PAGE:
This book was wonderfully atmospheric. The author's bio points out that he's an ex-Carny, so he knows the difference between a circus and a carnival which is important to me with this kind of setting.


It has some great sideways humour, especially concerning the big cats. As a Mystery it provides a good collection of suspects. The Great Rollo had a lot of enemies, even among his own family.


I loved the interaction of characters and the behind the scenes glimpses of how a Puerto Rican from New York ended up as a Midwest insurance investigator, but most of all the tricks the circus people play on him had me laughing and I think I'm in love with the panther. He reminds me of my cat, Jasper.


The ending wasn't the sort of big shock, one person you didn't think of and I had my suspicions before it got there, but the story was enjoyable and I would definitely recommend it to anyone who likes circus stories.

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review 2019-07-07 13:09
Swim to Me by Betsy Carter
Swim to Me - Betsy Carter

It's a fresh start for Delores Walker when she boards a Greyhound bus bound for Florida. Leaving the Bronx far behind, she's headed for sunny Weeki Wachee Springs, frayed roadside attraction in danger of becoming obsolete with the opening of Walt Disney's latest creation, only miles up the road. Always more suited for a life underwater, Delores joins a group of other aquatic hopefuls in this City of Live Mermaids, where she discovers a world of sequined tails and amphibious theme shows that even Disney couldn't dream up. It's in this fantastic place of make-believe and reinvention that Delores Walker becomes Delores Taurus, Florida's most unlikely celebrity. Bringing together an eccentric assortment of outcasts, poseurs, and underdogs, this wise and poignant novel conjures up a time in America when anything was possible, especially in the Sunshine State. A story of family, chasing dreams and finding your way, Swim To Me will have you believing the impossible—even in mermaids from the Bronx.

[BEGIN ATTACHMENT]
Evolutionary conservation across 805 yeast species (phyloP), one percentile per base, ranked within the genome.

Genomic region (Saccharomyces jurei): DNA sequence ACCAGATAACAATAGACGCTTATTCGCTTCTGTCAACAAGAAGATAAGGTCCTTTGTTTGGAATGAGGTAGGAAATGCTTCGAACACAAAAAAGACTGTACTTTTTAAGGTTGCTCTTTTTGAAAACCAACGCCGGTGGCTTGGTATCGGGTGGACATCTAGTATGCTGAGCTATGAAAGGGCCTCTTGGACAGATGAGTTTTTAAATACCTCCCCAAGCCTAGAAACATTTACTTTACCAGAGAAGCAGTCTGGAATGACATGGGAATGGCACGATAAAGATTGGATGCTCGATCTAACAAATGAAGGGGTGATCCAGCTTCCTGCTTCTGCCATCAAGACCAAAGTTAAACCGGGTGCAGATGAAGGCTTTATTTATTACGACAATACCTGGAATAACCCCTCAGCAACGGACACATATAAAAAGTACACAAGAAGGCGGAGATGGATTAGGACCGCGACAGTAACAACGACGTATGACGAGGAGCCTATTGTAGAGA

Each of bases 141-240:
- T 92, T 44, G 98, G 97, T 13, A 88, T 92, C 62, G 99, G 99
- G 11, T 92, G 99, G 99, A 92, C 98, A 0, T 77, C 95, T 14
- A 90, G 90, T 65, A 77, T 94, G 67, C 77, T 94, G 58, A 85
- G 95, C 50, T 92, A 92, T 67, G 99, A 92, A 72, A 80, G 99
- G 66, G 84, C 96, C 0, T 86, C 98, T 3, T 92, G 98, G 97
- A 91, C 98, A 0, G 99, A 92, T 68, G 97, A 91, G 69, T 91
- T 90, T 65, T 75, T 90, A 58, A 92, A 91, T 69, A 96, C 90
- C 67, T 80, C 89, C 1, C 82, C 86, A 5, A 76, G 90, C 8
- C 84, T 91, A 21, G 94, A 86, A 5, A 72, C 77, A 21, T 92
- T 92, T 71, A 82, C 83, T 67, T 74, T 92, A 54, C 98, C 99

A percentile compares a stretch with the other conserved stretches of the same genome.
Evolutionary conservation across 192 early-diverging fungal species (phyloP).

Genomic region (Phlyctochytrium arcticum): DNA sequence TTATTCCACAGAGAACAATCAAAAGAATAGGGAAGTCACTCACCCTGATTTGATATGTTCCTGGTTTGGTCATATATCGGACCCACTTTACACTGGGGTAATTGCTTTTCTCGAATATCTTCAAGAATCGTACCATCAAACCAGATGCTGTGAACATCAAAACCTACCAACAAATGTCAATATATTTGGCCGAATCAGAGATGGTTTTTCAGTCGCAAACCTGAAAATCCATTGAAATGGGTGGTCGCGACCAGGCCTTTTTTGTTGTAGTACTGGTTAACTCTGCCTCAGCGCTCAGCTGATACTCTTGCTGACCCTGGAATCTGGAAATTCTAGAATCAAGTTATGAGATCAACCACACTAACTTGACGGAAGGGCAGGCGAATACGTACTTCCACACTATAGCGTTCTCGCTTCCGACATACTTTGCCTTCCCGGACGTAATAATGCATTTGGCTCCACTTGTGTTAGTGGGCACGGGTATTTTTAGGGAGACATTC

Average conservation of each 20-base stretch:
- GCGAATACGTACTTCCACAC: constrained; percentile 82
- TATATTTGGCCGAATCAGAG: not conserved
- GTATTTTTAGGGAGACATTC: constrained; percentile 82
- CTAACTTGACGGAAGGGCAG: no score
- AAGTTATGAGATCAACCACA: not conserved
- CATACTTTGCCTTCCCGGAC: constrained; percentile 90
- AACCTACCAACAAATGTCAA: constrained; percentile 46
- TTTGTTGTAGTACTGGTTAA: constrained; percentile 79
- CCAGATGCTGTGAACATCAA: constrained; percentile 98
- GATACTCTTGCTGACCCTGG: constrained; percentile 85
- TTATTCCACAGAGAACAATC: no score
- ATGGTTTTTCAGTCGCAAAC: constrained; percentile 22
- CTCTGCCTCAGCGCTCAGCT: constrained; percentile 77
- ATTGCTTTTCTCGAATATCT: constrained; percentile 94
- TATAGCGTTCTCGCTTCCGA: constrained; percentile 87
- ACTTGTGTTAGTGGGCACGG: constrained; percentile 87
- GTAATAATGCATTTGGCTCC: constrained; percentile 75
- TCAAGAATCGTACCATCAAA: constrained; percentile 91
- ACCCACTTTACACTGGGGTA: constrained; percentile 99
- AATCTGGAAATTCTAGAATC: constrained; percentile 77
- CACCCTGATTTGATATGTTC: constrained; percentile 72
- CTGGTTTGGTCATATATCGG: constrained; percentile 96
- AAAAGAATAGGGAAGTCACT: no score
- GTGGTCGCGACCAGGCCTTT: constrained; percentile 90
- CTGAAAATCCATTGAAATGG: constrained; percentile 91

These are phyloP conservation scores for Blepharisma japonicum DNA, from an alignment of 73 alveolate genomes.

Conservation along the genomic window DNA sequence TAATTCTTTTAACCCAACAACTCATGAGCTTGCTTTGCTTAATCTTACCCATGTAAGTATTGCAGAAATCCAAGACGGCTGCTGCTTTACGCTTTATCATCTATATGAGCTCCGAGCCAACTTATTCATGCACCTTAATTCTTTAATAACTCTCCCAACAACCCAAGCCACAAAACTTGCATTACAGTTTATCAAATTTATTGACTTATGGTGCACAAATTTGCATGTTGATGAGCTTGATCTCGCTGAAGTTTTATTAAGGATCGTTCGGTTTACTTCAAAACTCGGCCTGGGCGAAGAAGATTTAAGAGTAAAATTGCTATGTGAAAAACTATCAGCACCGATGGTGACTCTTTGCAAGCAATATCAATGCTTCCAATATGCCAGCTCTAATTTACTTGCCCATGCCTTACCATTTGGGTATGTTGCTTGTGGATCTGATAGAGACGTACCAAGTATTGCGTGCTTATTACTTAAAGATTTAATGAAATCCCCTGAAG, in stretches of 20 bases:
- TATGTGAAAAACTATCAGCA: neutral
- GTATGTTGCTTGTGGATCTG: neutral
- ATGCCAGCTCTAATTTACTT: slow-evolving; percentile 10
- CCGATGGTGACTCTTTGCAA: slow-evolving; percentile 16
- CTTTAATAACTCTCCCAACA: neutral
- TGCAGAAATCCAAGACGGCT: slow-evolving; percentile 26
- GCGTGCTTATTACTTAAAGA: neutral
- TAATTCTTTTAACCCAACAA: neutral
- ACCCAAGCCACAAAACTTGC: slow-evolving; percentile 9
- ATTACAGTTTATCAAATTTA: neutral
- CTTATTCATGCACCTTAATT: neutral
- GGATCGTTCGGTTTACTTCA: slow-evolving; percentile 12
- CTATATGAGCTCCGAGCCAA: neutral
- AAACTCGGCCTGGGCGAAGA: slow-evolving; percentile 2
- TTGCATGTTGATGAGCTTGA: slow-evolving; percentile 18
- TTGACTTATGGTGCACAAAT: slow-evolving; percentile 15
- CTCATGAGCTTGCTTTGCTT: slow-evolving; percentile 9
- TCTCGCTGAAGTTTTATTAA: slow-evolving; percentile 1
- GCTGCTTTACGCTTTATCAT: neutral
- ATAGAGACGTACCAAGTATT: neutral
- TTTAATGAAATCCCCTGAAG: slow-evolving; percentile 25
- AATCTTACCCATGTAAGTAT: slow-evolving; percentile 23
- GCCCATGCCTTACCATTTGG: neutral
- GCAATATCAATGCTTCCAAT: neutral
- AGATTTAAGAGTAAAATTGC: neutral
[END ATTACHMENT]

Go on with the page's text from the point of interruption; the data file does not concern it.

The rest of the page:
Bronx native Delores Walker first experiences Florida's Weeki Wachee Springs Mermaid Show roadside attraction while on a family road trip when she's just fourteen. By the age of sixteen, she's invited to join the show herself. It's the 1970s, her father has recently walked out on the family, and young Delores eagerly accepts the position but it doesn't take long for her the grittier side of this whole new world she's now a member of. Still a teenager, Delores -- now going by the stage name Delores Taurus --- is already having to deal with lewd men licking the glass at her shows.


Though the cast of ladies brings together a variety of backgrounds, a kind of sisterhood naturally forms, strengthened by the Womens' Lib movement of the era. Behind them all is Thelma, who seems rough on the swimmers but the story later reveals she does truly care about them and has their backs, even if her concern comes out a little on the gruff side. Though she's sometimes left in a tough position when it comes to the business side of things, Thelma does her best to battle sexism against her mermaids. There's also some time spent on Delores's relationship with her father, his anger issues, and Delores's struggle with her mother sometimes being petty and manipulative.


The whole plot is wrapped around a behind the scenes look at a mermaid show, making it a strong pick for summertime reading. Plot moves a little slow at times, but the bonds between the ladies keeps the pace enjoyable even when the action might lag here and there. As far as individual character development, a number of them start out pretty good  but many of the characters are not quite fleshed out enough IMO. 


In the end, the main theme looks at the idea of everyone having their little secrets and the common thread of everyone having the temptation to start fresh from time to time, that sometimes meaning a new approach to their identity. You might not be able to change where you originally came from, but each day is an opportunity to move one step closer to who you want to be. Story's end resolution is a little weak, but I still had a good time on the ride.